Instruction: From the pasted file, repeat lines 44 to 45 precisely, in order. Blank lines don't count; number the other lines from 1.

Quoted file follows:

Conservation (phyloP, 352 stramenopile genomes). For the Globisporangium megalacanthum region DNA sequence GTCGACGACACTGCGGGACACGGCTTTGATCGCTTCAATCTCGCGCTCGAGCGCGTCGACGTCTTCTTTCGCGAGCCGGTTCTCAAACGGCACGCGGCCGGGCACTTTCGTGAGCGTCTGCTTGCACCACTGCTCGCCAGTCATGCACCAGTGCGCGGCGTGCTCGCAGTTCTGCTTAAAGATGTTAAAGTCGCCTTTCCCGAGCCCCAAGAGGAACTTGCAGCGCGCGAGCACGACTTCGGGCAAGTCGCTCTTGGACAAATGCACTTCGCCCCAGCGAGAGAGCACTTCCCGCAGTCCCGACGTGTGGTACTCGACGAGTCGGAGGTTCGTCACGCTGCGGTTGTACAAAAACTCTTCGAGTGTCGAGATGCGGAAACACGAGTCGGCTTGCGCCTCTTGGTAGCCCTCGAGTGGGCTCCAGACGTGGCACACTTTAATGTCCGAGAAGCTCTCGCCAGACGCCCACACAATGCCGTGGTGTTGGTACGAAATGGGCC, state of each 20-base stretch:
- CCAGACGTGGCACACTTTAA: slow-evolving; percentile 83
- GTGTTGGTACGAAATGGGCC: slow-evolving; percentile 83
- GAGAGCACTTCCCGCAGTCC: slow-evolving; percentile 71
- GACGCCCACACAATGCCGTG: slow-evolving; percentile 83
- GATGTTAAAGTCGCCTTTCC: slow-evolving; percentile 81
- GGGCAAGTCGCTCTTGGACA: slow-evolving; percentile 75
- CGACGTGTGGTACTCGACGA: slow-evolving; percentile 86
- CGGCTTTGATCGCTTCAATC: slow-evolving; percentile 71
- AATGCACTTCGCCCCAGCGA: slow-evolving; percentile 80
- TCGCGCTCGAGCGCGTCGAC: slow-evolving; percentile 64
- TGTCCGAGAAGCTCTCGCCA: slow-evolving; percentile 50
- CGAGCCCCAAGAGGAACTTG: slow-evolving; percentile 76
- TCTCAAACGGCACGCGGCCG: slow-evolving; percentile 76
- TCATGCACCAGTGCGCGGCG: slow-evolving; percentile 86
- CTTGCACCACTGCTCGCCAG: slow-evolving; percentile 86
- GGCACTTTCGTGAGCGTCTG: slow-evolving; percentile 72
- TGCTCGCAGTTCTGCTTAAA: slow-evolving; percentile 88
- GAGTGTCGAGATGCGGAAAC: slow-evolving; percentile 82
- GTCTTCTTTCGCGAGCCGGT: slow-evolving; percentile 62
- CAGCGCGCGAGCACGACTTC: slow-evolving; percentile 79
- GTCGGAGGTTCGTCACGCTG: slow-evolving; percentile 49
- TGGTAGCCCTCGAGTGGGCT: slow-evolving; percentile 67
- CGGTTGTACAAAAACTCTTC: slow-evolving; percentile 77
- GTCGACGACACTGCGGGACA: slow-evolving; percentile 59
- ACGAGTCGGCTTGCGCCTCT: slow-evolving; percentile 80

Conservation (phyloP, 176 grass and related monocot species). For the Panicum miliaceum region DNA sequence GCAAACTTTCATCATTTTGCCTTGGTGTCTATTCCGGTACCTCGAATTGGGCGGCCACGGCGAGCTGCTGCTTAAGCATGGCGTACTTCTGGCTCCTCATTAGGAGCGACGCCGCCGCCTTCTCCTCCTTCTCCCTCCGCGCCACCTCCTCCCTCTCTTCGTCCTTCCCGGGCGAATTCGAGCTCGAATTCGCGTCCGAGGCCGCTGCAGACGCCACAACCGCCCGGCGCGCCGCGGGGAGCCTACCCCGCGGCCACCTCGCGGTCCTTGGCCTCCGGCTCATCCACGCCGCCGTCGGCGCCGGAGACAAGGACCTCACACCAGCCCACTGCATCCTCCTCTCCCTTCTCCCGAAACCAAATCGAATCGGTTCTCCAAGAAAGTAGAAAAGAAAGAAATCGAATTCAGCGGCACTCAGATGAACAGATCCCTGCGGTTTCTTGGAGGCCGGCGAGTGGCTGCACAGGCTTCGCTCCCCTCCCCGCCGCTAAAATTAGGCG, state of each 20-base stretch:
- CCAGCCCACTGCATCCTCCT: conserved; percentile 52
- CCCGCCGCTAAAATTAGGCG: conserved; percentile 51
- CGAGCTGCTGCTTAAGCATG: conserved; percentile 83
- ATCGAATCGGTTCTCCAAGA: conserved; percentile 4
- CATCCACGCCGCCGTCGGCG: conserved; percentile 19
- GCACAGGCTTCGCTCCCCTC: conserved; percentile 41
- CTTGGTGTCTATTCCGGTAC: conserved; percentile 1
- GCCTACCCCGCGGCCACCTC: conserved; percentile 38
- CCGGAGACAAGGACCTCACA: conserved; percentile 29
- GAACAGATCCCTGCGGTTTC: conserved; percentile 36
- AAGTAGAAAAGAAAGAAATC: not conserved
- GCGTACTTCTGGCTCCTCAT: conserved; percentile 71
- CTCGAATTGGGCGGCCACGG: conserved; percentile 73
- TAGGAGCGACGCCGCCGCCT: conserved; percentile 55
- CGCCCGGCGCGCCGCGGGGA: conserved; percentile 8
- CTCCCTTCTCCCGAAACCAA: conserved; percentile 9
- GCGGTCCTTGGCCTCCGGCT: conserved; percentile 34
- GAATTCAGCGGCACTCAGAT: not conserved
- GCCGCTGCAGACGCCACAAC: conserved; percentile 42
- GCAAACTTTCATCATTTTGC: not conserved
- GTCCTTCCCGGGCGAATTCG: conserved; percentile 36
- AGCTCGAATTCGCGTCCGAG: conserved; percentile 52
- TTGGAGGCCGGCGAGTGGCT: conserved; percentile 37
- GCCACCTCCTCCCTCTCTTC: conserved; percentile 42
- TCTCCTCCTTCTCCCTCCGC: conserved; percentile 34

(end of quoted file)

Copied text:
- GCGGTCCTTGGCCTCCGGCT: conserved; percentile 34
- GAATTCAGCGGCACTCAGAT: not conserved